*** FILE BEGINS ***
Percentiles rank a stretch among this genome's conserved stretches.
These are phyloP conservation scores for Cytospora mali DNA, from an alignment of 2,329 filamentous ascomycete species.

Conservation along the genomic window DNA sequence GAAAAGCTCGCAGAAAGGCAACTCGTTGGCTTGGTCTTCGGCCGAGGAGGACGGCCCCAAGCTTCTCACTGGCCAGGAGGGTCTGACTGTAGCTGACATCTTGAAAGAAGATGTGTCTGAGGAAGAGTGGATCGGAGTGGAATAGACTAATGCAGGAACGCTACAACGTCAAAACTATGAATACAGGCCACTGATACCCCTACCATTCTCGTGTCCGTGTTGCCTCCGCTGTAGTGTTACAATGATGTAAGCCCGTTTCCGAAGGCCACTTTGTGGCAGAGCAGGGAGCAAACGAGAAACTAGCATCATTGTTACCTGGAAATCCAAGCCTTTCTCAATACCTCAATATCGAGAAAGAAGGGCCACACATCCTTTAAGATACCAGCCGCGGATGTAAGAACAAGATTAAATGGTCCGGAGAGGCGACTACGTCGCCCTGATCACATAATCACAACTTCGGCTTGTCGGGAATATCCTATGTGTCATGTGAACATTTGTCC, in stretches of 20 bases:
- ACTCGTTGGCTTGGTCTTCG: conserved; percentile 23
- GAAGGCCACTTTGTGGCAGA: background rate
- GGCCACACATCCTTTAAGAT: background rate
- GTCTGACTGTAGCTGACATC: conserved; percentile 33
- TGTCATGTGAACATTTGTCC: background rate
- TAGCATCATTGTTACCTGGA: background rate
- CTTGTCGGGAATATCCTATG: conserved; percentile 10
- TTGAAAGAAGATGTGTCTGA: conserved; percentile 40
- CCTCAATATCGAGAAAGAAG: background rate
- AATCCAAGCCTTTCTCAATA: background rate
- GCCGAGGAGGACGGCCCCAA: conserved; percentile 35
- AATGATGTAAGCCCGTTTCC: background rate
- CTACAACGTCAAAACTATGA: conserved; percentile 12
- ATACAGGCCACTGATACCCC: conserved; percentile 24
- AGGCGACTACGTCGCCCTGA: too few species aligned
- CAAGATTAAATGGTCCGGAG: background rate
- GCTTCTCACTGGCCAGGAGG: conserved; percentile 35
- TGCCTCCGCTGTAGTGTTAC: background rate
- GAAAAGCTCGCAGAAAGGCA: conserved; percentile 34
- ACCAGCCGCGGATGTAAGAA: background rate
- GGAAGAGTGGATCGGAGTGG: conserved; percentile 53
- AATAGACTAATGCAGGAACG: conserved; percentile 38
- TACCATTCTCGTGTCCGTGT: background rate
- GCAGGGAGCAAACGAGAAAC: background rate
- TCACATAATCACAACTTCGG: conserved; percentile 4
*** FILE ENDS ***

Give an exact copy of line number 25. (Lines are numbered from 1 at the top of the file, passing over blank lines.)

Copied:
- AATAGACTAATGCAGGAACG: conserved; percentile 38